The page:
We present our Annual Quality Monitoring Report for 2021. This covers the work of local auditors appointed by PSAA for the 2019/20 financial year, which was undertaken during a difficult time for all concerned. The systemic issues that were highlighted in Sir Tony Redmond’s Review continued and were compounded by the pandemic.
PSAA is committed to working with all parties so that quality audit services are provided to its opted-in bodies. PSAA has adopted the International Auditing and Assurance Standards Board’s Framework for Audit Quality (IAASB framework) as the model for its appointing person audit service quality monitoring arrangements. This is widely regarded as a definitive statement on overall audit quality. The IAASB framework recognises there is a complex interplay of many factors in audit quality and notes the need for a rounded approach. We have taken the attributes that IAASB Framework expects to be present within a quality audit and distilled them into three tests which we use to monitor the quality of audit services provided by auditors under our contracts:
- Adherence to professional standards and guidance;
- Compliance with contractual requirements; and
- Effective relationship management.
In September 2020 Sir Tony Redmond’s review of local authority financial reporting and external audit was published. The report highlighted the significant challenges and turbulence within the new system of local audit, emphasising that at present local government audit is under-resourced, undervalued and is not having impact in the right areas. The report made a number of recommendations in relation to external audit regulation, smaller authorities’ audit regulation, the financial resilience of local authorities and the transparency of financial reporting.
In December 2020 the Ministry of Housing, Communities and Local Government (MHCLG) delivered its initial response to the Redmond Review setting out proposed actions to implement the majority of the recommendations made in the report. This was followed by a further announcement in May 2021 which proposed that the Audit, Reporting and Governance Authority (ARGA) would carry out the hugely important role of the local audit systems leader. ARGA is the new regulator being established to replace the FRC and will contain a dedicated local audit unit which will play a key leadership and coordination role in the local audit framework. MHCLG consulted in Summer 2021 on how the new arrangements would function.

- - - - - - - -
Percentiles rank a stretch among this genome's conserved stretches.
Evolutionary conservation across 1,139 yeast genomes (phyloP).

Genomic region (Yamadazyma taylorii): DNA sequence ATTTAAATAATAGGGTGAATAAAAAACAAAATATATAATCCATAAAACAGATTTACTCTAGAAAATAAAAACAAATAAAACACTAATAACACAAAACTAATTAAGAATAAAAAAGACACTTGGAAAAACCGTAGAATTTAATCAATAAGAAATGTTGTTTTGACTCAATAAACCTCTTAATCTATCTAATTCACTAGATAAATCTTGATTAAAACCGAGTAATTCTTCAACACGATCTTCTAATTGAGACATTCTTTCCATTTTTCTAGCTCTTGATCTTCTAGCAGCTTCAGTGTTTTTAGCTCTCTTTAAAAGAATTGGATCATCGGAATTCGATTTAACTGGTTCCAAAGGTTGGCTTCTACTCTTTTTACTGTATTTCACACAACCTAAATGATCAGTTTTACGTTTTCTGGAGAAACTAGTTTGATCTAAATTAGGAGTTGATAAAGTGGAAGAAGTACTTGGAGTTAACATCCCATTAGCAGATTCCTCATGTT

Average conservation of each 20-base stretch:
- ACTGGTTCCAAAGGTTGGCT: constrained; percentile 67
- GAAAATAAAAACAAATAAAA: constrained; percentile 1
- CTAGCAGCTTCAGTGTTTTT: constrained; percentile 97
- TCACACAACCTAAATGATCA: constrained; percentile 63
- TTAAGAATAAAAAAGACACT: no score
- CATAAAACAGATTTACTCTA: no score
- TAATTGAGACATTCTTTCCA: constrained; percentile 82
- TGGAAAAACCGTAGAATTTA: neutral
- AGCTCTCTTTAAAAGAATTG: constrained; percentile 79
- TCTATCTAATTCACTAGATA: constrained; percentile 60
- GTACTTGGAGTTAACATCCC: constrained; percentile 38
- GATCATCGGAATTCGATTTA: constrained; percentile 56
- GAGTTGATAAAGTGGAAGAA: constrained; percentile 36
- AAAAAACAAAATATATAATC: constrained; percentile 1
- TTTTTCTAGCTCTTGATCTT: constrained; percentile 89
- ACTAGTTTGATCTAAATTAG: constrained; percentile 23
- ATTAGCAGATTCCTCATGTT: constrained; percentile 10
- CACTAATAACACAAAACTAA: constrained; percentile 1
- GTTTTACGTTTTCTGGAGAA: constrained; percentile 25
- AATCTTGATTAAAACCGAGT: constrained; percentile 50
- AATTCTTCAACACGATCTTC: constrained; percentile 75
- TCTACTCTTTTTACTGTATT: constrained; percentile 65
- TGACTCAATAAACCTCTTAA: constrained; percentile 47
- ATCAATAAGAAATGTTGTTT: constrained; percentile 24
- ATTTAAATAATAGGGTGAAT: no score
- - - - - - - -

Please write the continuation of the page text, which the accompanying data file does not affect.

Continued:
The next year is likely to continue to be very challenging for all involved in local audit, but DLUHC (formerly MHCLG) will take forward and refine its proposals in its role as interim systems leader until ARGA is created, and the FRC will create a local audit unit in shadow form.
The problems that Sir Tony Redmond reported on continue to impact significantly on the timely completion of local government audits. Only 45% of audit opinions were completed by the publishing date of 30 November 2020, compared with 58% in the previous year. This has now fallen even further with only 9% for 2020/21 audits of financial statement opinions completed (noting the reversion to a 30 September publishing date). Delayed audit opinions have a real public-facing impact, undermining the ability of local bodies to account effectively for their stewardship of public money to taxpayers. It is imperative that the whole system works together to restore timely completion of audits in order to rebuild public confidence and trust, especially as the lack of a statutory deadline for the audit opinion means that co-operation is essential to make the system work as the public has the right to expect it to.
Adherence to professional standards and guidance
Information on the quality of local audit work in this report comes from the reports provided by the audit regulators, the Financial Reporting Council (FRC) and the Institute of Chartered Accountants of England and Wales (ICAEW). The FRC issued its audit quality inspection News I Financial Reporting Council (frc.org.uk) (FRC report) containing the results of its audit quality inspections of 2019/20 engagements on 29 October 2021. It also included the results of reviews undertaken by the Quality Assurance Department (QAD) team of the ICAEW, and firms’ own internal quality monitoring arrangements. The scope of the report covers the whole of local audit, including those not opted-in to the PSAA appointing person arrangements and NHS bodies, but we are able to use the findings to inform our contract monitoring arrangements.